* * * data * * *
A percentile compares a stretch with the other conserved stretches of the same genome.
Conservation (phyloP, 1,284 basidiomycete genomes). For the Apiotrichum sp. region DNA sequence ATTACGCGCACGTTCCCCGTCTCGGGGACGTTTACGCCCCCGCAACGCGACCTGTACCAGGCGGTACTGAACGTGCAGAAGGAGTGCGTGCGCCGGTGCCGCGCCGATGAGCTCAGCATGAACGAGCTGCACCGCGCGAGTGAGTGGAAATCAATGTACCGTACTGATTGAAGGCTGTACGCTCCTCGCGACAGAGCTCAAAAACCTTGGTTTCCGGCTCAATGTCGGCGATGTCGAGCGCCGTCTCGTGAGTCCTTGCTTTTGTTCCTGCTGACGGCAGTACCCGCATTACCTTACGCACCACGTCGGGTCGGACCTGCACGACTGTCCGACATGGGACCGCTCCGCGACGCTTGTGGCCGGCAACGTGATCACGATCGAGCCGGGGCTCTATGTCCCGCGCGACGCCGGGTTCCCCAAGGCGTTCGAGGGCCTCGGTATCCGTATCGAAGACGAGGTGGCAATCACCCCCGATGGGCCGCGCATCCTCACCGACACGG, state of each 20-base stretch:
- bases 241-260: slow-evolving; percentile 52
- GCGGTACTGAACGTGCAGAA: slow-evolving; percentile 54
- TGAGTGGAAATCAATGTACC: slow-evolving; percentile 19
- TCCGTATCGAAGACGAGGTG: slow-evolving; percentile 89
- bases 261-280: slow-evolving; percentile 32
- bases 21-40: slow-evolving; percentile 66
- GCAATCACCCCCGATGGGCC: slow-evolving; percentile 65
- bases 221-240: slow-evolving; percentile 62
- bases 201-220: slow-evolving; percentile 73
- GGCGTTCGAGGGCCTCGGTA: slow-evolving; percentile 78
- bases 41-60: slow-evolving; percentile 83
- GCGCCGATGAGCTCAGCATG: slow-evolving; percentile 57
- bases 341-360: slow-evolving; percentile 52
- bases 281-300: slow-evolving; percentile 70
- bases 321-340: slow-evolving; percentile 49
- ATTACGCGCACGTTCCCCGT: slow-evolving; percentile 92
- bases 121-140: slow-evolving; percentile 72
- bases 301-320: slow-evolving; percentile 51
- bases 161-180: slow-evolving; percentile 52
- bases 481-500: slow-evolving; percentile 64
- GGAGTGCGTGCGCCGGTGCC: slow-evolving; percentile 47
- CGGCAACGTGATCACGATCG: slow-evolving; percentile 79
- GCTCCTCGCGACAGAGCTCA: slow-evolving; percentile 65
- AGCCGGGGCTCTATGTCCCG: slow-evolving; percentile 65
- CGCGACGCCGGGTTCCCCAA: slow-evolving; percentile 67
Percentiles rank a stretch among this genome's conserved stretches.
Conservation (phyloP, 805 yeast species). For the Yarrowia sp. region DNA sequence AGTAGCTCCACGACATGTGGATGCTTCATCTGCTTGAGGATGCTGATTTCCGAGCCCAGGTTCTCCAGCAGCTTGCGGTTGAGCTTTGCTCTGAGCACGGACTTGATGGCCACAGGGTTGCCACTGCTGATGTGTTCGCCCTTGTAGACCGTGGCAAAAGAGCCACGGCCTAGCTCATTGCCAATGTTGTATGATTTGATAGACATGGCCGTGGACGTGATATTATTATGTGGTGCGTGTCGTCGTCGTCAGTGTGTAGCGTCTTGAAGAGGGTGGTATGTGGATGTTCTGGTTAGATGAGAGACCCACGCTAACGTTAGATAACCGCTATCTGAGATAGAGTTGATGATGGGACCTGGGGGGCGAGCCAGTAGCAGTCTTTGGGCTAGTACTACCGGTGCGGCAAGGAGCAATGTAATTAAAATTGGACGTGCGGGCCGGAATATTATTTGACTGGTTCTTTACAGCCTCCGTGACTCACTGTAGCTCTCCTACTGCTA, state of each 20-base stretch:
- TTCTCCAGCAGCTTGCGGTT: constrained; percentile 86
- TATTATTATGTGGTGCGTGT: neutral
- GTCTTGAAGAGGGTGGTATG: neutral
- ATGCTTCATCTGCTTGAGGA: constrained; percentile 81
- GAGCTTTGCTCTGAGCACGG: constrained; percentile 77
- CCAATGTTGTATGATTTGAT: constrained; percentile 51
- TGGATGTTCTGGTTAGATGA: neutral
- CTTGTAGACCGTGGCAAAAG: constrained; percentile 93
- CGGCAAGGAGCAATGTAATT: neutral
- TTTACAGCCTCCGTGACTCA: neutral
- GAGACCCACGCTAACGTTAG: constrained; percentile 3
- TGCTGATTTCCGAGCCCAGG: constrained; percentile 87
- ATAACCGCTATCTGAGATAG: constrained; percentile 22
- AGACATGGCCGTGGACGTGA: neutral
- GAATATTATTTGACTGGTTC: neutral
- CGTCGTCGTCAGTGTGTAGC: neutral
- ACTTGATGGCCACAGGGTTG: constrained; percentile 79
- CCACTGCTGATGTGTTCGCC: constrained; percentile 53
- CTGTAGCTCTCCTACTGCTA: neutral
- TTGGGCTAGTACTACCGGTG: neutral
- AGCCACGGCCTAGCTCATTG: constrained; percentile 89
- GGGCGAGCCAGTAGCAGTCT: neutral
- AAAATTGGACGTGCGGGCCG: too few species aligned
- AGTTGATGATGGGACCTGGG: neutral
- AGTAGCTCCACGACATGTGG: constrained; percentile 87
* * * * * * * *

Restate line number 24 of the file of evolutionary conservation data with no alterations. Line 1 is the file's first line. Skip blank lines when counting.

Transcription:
- CGGCAACGTGATCACGATCG: slow-evolving; percentile 79